Question:  Thank you, Stéphane.  Two questions.  One is about Lebanon.  It’s a kind of follow-up, but because the Defence Minister Gallant said that basically very soon there could be more action in the north border, what is the plan of the UN?  I mean, if really the Israel end up to invade Lebanon, what will happen to the over 10,000 blue helmets there?  There is a plan to move them in the place?

Spokesman:  I’m not going to get into the business of hypotheticals.  What we do not want to see is increased kinetic activity across the Blue Line or a full-out war across the Blue Line, which would have a devastating impact for civilians on both sides of that line and not to mention the region.

Question:  And then I have another question is, do you confirm that this morning in front of the residence of the Secretary-General, there was a protest by a pro-Israeli?  But I don’t know more.  I don’t know much.  So, I would like to know from you first of all, if you can confirm that and who were those people?

Spokesman:  Sure.  What I can tell you is that every Friday morning there is a presence in front of the Secretary-General’s residence of relatives of Israeli hostages who are held in Gaza.  And I can tell you every Friday morning, the Secretary-General steps out of his home and has a discussion and talks to them and engages with them in his way, which, you know, is on a very human level.  And it’s every Friday morning.

Question:  But since… Can you be more precise?  Since when?

Spokesman:  I’m not the one organizing the demonstration, but it’s been going on for quite some time now.  You, please.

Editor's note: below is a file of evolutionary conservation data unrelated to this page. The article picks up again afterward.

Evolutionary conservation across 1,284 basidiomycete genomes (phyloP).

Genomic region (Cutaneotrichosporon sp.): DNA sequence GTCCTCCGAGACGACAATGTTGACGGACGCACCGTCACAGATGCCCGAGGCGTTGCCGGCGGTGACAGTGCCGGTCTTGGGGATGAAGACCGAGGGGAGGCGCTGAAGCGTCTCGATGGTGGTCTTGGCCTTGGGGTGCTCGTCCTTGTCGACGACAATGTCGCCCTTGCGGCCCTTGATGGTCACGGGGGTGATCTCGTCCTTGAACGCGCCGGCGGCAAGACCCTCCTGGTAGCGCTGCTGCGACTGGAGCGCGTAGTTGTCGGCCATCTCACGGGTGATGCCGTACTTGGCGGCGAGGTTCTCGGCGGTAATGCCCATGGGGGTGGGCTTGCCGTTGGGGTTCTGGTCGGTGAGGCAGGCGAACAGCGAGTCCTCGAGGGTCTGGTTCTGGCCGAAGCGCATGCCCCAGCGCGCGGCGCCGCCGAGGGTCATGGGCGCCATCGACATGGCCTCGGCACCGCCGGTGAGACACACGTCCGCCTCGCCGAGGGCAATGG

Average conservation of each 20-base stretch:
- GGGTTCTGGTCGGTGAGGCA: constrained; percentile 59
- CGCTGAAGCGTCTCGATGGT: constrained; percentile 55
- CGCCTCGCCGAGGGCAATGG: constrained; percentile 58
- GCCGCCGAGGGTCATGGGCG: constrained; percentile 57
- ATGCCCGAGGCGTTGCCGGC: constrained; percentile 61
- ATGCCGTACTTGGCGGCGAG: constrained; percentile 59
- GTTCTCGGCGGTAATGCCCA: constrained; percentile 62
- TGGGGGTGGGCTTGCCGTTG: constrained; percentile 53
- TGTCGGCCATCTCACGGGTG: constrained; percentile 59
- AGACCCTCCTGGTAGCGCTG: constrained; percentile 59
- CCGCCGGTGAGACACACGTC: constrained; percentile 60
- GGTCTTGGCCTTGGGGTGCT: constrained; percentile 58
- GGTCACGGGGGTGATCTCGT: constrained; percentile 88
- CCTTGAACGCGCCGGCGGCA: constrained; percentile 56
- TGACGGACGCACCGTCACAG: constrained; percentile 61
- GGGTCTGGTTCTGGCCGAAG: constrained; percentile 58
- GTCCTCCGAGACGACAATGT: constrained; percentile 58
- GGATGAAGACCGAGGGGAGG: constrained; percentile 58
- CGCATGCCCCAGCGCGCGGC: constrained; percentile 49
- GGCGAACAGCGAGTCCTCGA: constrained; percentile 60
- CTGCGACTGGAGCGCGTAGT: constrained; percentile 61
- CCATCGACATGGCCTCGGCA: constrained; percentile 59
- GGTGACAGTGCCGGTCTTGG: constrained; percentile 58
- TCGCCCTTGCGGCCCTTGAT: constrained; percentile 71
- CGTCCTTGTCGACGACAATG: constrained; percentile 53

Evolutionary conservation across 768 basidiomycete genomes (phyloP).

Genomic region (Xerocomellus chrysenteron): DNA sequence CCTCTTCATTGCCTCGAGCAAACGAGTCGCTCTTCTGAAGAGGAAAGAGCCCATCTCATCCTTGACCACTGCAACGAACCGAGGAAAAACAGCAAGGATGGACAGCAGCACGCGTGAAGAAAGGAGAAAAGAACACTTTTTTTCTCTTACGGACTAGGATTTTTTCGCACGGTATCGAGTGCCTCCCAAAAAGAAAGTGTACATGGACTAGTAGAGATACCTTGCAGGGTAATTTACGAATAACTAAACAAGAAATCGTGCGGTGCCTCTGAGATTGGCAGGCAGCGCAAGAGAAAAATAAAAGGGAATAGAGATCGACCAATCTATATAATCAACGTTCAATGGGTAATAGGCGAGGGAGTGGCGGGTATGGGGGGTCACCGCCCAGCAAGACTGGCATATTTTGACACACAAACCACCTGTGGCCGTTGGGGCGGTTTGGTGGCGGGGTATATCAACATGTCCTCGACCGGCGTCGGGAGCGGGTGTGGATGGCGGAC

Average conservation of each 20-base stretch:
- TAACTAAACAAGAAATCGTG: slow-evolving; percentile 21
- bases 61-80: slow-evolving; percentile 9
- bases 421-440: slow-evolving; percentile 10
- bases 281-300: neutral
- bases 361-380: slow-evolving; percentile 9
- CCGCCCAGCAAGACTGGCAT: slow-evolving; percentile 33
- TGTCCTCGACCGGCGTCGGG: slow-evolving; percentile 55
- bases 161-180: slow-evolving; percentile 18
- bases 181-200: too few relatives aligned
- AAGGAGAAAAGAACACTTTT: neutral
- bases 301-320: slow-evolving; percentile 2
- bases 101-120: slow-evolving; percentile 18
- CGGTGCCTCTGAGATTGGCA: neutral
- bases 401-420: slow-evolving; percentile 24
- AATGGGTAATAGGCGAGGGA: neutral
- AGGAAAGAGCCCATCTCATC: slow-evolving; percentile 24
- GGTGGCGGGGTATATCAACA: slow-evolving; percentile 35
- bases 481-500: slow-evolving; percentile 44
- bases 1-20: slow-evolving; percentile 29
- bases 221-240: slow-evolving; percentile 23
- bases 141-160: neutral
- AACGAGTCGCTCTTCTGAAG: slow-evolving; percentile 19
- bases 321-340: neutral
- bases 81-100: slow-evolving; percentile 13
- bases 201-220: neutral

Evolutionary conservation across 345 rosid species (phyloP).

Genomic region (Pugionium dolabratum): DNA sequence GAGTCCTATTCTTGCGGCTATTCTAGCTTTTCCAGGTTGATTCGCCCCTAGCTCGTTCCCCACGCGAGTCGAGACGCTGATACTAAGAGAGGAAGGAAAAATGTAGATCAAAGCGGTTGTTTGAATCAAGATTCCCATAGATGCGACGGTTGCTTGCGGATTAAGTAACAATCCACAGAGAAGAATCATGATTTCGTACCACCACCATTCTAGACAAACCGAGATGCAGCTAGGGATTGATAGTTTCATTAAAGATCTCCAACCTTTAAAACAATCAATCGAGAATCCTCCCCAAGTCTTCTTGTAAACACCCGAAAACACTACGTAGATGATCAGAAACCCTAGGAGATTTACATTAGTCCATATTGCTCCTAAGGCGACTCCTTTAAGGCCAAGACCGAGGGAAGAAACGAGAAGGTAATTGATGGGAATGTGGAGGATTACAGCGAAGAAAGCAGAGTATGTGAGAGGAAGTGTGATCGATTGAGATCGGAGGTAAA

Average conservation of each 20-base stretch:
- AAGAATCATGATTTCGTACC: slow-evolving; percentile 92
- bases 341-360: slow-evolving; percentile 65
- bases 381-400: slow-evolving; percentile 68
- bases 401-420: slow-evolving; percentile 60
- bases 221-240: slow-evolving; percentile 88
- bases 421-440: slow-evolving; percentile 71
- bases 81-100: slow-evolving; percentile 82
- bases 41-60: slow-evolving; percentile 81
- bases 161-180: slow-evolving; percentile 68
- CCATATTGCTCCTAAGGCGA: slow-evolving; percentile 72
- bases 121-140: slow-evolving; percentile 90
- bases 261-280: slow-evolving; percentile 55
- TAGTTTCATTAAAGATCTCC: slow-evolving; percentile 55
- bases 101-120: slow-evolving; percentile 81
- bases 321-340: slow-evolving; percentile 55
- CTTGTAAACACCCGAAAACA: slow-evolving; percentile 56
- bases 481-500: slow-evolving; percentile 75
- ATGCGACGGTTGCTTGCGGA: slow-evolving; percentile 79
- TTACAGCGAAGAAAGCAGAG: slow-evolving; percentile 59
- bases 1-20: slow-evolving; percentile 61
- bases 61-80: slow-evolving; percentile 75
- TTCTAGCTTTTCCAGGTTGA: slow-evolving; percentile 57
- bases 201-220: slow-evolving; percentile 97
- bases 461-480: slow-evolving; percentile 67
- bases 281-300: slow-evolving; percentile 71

Question:  Thank you, Steph.  So, I have just a quick follow-up question about assessment mission on northern Gaza. So, do you have more detailed timeline? Like when will they start a full investigation?

Spokesman:  Obviously for us to get into northern Gaza is challenging.  There are a lot of moving parts that have to be aligned.  The reconnaissance mission went in.  And as soon as the assessment mission can go in, we will let you know.  Edith?

Question:  Thank you, Steph.  The Israeli military has said they’re finishing their operations in the Khan Younis area and are planning to move south to Rafah, where a very significant majority of Gaza’s population was initially ordered to move.  How concerned is the Secretary-General about this planned new offensive in an area where there are so many civilians who’ve fled?

Spokesman:  Extremely.  I mean, we’ve already seen the impact on civilians with the actions in Khan Younis. And also, the impact on our own facility when our compound was hit.  Obviously, since the beginning of the ground operations, there’s been movement of people to the south.  And so, the further south you get, the more densely populated it is and people living in dire makeshift conditions out in the open and/or in very flimsy tents in cold and wet weather.  So, it’s very worrying indeed.

Thank you all.  Have a wonderful weekend.  If we speak over the weekend, that will not be good news.  So, let’s hope we speak on Monday.

For information media. Not an official record.